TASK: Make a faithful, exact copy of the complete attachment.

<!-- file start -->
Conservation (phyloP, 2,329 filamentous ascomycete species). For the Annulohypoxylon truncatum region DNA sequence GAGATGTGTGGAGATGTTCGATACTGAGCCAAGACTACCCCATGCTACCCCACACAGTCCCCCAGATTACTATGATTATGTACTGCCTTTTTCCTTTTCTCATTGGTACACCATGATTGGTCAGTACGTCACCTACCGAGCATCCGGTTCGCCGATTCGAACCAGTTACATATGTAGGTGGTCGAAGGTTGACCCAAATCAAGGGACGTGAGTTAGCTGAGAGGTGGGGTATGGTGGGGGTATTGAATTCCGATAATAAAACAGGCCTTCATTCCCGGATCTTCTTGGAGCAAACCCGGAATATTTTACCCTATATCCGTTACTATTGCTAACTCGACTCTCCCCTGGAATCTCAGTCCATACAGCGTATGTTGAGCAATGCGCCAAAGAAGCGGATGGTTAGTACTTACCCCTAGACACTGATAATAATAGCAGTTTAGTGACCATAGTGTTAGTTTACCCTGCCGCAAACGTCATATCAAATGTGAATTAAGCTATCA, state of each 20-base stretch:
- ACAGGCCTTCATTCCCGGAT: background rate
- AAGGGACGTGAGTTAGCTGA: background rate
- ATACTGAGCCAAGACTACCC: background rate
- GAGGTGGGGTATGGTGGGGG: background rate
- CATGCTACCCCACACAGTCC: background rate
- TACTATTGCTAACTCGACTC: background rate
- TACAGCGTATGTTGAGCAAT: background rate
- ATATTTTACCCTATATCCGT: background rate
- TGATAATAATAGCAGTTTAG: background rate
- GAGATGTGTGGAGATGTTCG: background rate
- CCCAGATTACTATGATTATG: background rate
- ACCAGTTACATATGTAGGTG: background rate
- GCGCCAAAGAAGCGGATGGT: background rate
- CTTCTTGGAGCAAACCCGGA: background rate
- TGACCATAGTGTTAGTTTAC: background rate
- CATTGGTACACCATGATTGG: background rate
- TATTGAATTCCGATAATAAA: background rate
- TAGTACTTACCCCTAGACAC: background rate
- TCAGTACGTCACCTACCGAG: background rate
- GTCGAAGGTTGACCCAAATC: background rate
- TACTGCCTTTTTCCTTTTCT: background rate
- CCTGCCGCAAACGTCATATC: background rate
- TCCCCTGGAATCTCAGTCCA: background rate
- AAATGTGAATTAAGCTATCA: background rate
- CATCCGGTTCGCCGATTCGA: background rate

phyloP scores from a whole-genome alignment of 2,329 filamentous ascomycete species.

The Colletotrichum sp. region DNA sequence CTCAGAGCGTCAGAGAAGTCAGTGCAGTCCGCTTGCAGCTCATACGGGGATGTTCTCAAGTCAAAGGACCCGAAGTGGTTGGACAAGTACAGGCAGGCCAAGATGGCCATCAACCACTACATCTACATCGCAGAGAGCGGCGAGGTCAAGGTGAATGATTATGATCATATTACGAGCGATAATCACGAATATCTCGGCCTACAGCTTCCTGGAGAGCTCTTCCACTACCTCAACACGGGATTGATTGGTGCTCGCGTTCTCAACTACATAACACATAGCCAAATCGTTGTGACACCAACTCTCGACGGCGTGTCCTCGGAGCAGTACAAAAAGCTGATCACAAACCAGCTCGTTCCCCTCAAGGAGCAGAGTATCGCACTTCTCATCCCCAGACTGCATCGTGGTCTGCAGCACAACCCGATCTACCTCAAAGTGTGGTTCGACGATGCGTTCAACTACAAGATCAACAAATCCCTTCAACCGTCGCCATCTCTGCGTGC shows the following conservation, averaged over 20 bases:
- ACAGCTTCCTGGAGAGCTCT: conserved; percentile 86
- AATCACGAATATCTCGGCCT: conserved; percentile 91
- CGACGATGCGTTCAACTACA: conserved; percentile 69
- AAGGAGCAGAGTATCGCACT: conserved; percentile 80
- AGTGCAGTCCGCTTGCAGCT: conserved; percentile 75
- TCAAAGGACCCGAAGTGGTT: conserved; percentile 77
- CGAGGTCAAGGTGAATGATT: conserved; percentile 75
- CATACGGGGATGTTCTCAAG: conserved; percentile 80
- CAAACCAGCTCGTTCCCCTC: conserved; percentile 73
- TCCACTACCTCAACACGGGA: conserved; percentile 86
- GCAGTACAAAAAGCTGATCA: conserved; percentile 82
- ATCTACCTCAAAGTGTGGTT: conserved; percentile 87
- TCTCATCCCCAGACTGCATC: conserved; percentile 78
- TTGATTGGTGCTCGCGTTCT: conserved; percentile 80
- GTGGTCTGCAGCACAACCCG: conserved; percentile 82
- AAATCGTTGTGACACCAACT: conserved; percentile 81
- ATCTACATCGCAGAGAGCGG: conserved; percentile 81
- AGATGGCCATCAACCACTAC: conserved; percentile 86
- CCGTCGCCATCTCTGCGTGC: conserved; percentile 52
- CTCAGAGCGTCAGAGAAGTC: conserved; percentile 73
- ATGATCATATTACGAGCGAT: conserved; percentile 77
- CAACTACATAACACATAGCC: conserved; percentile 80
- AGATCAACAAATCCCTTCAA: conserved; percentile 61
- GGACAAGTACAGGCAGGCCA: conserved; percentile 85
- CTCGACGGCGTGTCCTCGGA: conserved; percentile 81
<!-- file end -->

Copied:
Conservation (phyloP, 2,329 filamentous ascomycete species). For the Annulohypoxylon truncatum region DNA sequence GAGATGTGTGGAGATGTTCGATACTGAGCCAAGACTACCCCATGCTACCCCACACAGTCCCCCAGATTACTATGATTATGTACTGCCTTTTTCCTTTTCTCATTGGTACACCATGATTGGTCAGTACGTCACCTACCGAGCATCCGGTTCGCCGATTCGAACCAGTTACATATGTAGGTGGTCGAAGGTTGACCCAAATCAAGGGACGTGAGTTAGCTGAGAGGTGGGGTATGGTGGGGGTATTGAATTCCGATAATAAAACAGGCCTTCATTCCCGGATCTTCTTGGAGCAAACCCGGAATATTTTACCCTATATCCGTTACTATTGCTAACTCGACTCTCCCCTGGAATCTCAGTCCATACAGCGTATGTTGAGCAATGCGCCAAAGAAGCGGATGGTTAGTACTTACCCCTAGACACTGATAATAATAGCAGTTTAGTGACCATAGTGTTAGTTTACCCTGCCGCAAACGTCATATCAAATGTGAATTAAGCTATCA, state of each 20-base stretch:
- ACAGGCCTTCATTCCCGGAT: background rate
- AAGGGACGTGAGTTAGCTGA: background rate
- ATACTGAGCCAAGACTACCC: background rate
- GAGGTGGGGTATGGTGGGGG: background rate
- CATGCTACCCCACACAGTCC: background rate
- TACTATTGCTAACTCGACTC: background rate
- TACAGCGTATGTTGAGCAAT: background rate
- ATATTTTACCCTATATCCGT: background rate
- TGATAATAATAGCAGTTTAG: background rate
- GAGATGTGTGGAGATGTTCG: background rate
- CCCAGATTACTATGATTATG: background rate
- ACCAGTTACATATGTAGGTG: background rate
- GCGCCAAAGAAGCGGATGGT: background rate
- CTTCTTGGAGCAAACCCGGA: background rate
- TGACCATAGTGTTAGTTTAC: background rate
- CATTGGTACACCATGATTGG: background rate
- TATTGAATTCCGATAATAAA: background rate
- TAGTACTTACCCCTAGACAC: background rate
- TCAGTACGTCACCTACCGAG: background rate
- GTCGAAGGTTGACCCAAATC: background rate
- TACTGCCTTTTTCCTTTTCT: background rate
- CCTGCCGCAAACGTCATATC: background rate
- TCCCCTGGAATCTCAGTCCA: background rate
- AAATGTGAATTAAGCTATCA: background rate
- CATCCGGTTCGCCGATTCGA: background rate

phyloP scores from a whole-genome alignment of 2,329 filamentous ascomycete species.

The Colletotrichum sp. region DNA sequence CTCAGAGCGTCAGAGAAGTCAGTGCAGTCCGCTTGCAGCTCATACGGGGATGTTCTCAAGTCAAAGGACCCGAAGTGGTTGGACAAGTACAGGCAGGCCAAGATGGCCATCAACCACTACATCTACATCGCAGAGAGCGGCGAGGTCAAGGTGAATGATTATGATCATATTACGAGCGATAATCACGAATATCTCGGCCTACAGCTTCCTGGAGAGCTCTTCCACTACCTCAACACGGGATTGATTGGTGCTCGCGTTCTCAACTACATAACACATAGCCAAATCGTTGTGACACCAACTCTCGACGGCGTGTCCTCGGAGCAGTACAAAAAGCTGATCACAAACCAGCTCGTTCCCCTCAAGGAGCAGAGTATCGCACTTCTCATCCCCAGACTGCATCGTGGTCTGCAGCACAACCCGATCTACCTCAAAGTGTGGTTCGACGATGCGTTCAACTACAAGATCAACAAATCCCTTCAACCGTCGCCATCTCTGCGTGC shows the following conservation, averaged over 20 bases:
- ACAGCTTCCTGGAGAGCTCT: conserved; percentile 86
- AATCACGAATATCTCGGCCT: conserved; percentile 91
- CGACGATGCGTTCAACTACA: conserved; percentile 69
- AAGGAGCAGAGTATCGCACT: conserved; percentile 80
- AGTGCAGTCCGCTTGCAGCT: conserved; percentile 75
- TCAAAGGACCCGAAGTGGTT: conserved; percentile 77
- CGAGGTCAAGGTGAATGATT: conserved; percentile 75
- CATACGGGGATGTTCTCAAG: conserved; percentile 80
- CAAACCAGCTCGTTCCCCTC: conserved; percentile 73
- TCCACTACCTCAACACGGGA: conserved; percentile 86
- GCAGTACAAAAAGCTGATCA: conserved; percentile 82
- ATCTACCTCAAAGTGTGGTT: conserved; percentile 87
- TCTCATCCCCAGACTGCATC: conserved; percentile 78
- TTGATTGGTGCTCGCGTTCT: conserved; percentile 80
- GTGGTCTGCAGCACAACCCG: conserved; percentile 82
- AAATCGTTGTGACACCAACT: conserved; percentile 81
- ATCTACATCGCAGAGAGCGG: conserved; percentile 81
- AGATGGCCATCAACCACTAC: conserved; percentile 86
- CCGTCGCCATCTCTGCGTGC: conserved; percentile 52
- CTCAGAGCGTCAGAGAAGTC: conserved; percentile 73
- ATGATCATATTACGAGCGAT: conserved; percentile 77
- CAACTACATAACACATAGCC: conserved; percentile 80
- AGATCAACAAATCCCTTCAA: conserved; percentile 61
- GGACAAGTACAGGCAGGCCA: conserved; percentile 85
- CTCGACGGCGTGTCCTCGGA: conserved; percentile 81